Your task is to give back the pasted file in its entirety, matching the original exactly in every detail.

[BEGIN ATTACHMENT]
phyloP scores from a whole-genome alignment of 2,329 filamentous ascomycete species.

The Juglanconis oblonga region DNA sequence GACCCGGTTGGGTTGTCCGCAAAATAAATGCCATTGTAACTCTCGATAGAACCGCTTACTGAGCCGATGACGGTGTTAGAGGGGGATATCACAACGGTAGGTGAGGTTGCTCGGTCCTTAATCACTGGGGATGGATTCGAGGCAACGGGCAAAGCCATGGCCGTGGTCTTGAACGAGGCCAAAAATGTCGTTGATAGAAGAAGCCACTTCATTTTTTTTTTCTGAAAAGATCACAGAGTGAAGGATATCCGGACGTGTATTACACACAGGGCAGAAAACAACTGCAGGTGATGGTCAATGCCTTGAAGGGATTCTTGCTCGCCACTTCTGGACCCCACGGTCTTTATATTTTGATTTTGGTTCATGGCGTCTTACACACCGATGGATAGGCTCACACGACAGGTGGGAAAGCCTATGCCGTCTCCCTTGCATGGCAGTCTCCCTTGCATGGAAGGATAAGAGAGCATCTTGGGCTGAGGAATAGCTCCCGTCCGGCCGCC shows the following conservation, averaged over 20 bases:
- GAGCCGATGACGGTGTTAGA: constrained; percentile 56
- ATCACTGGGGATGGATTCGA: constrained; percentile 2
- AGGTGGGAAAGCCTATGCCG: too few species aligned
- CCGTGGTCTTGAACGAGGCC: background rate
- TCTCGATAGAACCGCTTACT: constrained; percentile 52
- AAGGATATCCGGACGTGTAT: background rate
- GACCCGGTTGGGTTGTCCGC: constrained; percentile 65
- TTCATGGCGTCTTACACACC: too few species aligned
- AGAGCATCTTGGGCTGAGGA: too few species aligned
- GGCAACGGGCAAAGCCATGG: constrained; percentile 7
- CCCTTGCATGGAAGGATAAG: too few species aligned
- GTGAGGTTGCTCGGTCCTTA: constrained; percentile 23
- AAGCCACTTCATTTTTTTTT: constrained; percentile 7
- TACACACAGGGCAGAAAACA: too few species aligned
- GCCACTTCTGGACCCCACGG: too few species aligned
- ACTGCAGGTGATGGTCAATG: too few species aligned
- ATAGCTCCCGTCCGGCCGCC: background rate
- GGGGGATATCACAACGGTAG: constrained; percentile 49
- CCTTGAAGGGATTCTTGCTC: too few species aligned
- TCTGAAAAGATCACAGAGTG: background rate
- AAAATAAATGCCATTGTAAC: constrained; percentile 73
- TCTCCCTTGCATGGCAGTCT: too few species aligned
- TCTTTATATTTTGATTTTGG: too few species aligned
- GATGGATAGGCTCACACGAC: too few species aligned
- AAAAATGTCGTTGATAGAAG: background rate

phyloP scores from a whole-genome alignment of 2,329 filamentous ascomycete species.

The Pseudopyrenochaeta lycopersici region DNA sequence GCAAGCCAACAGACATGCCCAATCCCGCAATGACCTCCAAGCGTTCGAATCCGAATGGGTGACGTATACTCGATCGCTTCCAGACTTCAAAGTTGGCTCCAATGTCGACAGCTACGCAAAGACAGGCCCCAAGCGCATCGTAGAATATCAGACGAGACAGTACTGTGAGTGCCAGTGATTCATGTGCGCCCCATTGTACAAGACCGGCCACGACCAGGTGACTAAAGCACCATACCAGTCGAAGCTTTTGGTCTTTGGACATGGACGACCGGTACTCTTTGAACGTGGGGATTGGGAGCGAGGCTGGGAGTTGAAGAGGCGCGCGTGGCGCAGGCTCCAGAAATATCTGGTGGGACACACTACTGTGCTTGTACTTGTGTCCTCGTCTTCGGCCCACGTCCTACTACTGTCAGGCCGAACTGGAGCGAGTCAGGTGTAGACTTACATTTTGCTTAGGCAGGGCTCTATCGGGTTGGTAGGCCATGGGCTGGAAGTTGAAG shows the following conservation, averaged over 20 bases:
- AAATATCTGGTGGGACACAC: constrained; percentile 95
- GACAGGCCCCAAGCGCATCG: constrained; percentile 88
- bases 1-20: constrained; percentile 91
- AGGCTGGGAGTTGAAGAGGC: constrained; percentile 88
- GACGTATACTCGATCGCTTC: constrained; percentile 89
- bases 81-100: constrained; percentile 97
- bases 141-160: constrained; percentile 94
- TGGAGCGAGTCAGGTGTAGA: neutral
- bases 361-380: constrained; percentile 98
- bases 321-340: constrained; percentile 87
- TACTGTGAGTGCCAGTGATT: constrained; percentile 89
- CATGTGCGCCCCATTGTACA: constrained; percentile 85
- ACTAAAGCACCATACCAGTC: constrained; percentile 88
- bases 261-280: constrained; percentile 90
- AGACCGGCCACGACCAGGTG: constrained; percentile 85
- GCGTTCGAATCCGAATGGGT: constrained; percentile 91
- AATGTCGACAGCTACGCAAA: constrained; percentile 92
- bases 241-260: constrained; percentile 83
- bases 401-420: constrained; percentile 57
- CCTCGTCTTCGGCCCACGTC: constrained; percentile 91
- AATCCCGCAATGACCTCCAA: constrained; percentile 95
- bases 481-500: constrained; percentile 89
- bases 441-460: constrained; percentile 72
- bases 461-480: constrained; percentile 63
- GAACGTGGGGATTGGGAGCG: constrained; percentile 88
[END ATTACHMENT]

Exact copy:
phyloP scores from a whole-genome alignment of 2,329 filamentous ascomycete species.

The Juglanconis oblonga region DNA sequence GACCCGGTTGGGTTGTCCGCAAAATAAATGCCATTGTAACTCTCGATAGAACCGCTTACTGAGCCGATGACGGTGTTAGAGGGGGATATCACAACGGTAGGTGAGGTTGCTCGGTCCTTAATCACTGGGGATGGATTCGAGGCAACGGGCAAAGCCATGGCCGTGGTCTTGAACGAGGCCAAAAATGTCGTTGATAGAAGAAGCCACTTCATTTTTTTTTTCTGAAAAGATCACAGAGTGAAGGATATCCGGACGTGTATTACACACAGGGCAGAAAACAACTGCAGGTGATGGTCAATGCCTTGAAGGGATTCTTGCTCGCCACTTCTGGACCCCACGGTCTTTATATTTTGATTTTGGTTCATGGCGTCTTACACACCGATGGATAGGCTCACACGACAGGTGGGAAAGCCTATGCCGTCTCCCTTGCATGGCAGTCTCCCTTGCATGGAAGGATAAGAGAGCATCTTGGGCTGAGGAATAGCTCCCGTCCGGCCGCC shows the following conservation, averaged over 20 bases:
- GAGCCGATGACGGTGTTAGA: constrained; percentile 56
- ATCACTGGGGATGGATTCGA: constrained; percentile 2
- AGGTGGGAAAGCCTATGCCG: too few species aligned
- CCGTGGTCTTGAACGAGGCC: background rate
- TCTCGATAGAACCGCTTACT: constrained; percentile 52
- AAGGATATCCGGACGTGTAT: background rate
- GACCCGGTTGGGTTGTCCGC: constrained; percentile 65
- TTCATGGCGTCTTACACACC: too few species aligned
- AGAGCATCTTGGGCTGAGGA: too few species aligned
- GGCAACGGGCAAAGCCATGG: constrained; percentile 7
- CCCTTGCATGGAAGGATAAG: too few species aligned
- GTGAGGTTGCTCGGTCCTTA: constrained; percentile 23
- AAGCCACTTCATTTTTTTTT: constrained; percentile 7
- TACACACAGGGCAGAAAACA: too few species aligned
- GCCACTTCTGGACCCCACGG: too few species aligned
- ACTGCAGGTGATGGTCAATG: too few species aligned
- ATAGCTCCCGTCCGGCCGCC: background rate
- GGGGGATATCACAACGGTAG: constrained; percentile 49
- CCTTGAAGGGATTCTTGCTC: too few species aligned
- TCTGAAAAGATCACAGAGTG: background rate
- AAAATAAATGCCATTGTAAC: constrained; percentile 73
- TCTCCCTTGCATGGCAGTCT: too few species aligned
- TCTTTATATTTTGATTTTGG: too few species aligned
- GATGGATAGGCTCACACGAC: too few species aligned
- AAAAATGTCGTTGATAGAAG: background rate

phyloP scores from a whole-genome alignment of 2,329 filamentous ascomycete species.

The Pseudopyrenochaeta lycopersici region DNA sequence GCAAGCCAACAGACATGCCCAATCCCGCAATGACCTCCAAGCGTTCGAATCCGAATGGGTGACGTATACTCGATCGCTTCCAGACTTCAAAGTTGGCTCCAATGTCGACAGCTACGCAAAGACAGGCCCCAAGCGCATCGTAGAATATCAGACGAGACAGTACTGTGAGTGCCAGTGATTCATGTGCGCCCCATTGTACAAGACCGGCCACGACCAGGTGACTAAAGCACCATACCAGTCGAAGCTTTTGGTCTTTGGACATGGACGACCGGTACTCTTTGAACGTGGGGATTGGGAGCGAGGCTGGGAGTTGAAGAGGCGCGCGTGGCGCAGGCTCCAGAAATATCTGGTGGGACACACTACTGTGCTTGTACTTGTGTCCTCGTCTTCGGCCCACGTCCTACTACTGTCAGGCCGAACTGGAGCGAGTCAGGTGTAGACTTACATTTTGCTTAGGCAGGGCTCTATCGGGTTGGTAGGCCATGGGCTGGAAGTTGAAG shows the following conservation, averaged over 20 bases:
- AAATATCTGGTGGGACACAC: constrained; percentile 95
- GACAGGCCCCAAGCGCATCG: constrained; percentile 88
- bases 1-20: constrained; percentile 91
- AGGCTGGGAGTTGAAGAGGC: constrained; percentile 88
- GACGTATACTCGATCGCTTC: constrained; percentile 89
- bases 81-100: constrained; percentile 97
- bases 141-160: constrained; percentile 94
- TGGAGCGAGTCAGGTGTAGA: neutral
- bases 361-380: constrained; percentile 98
- bases 321-340: constrained; percentile 87
- TACTGTGAGTGCCAGTGATT: constrained; percentile 89
- CATGTGCGCCCCATTGTACA: constrained; percentile 85
- ACTAAAGCACCATACCAGTC: constrained; percentile 88
- bases 261-280: constrained; percentile 90
- AGACCGGCCACGACCAGGTG: constrained; percentile 85
- GCGTTCGAATCCGAATGGGT: constrained; percentile 91
- AATGTCGACAGCTACGCAAA: constrained; percentile 92
- bases 241-260: constrained; percentile 83
- bases 401-420: constrained; percentile 57
- CCTCGTCTTCGGCCCACGTC: constrained; percentile 91
- AATCCCGCAATGACCTCCAA: constrained; percentile 95
- bases 481-500: constrained; percentile 89
- bases 441-460: constrained; percentile 72
- bases 461-480: constrained; percentile 63
- GAACGTGGGGATTGGGAGCG: constrained; percentile 88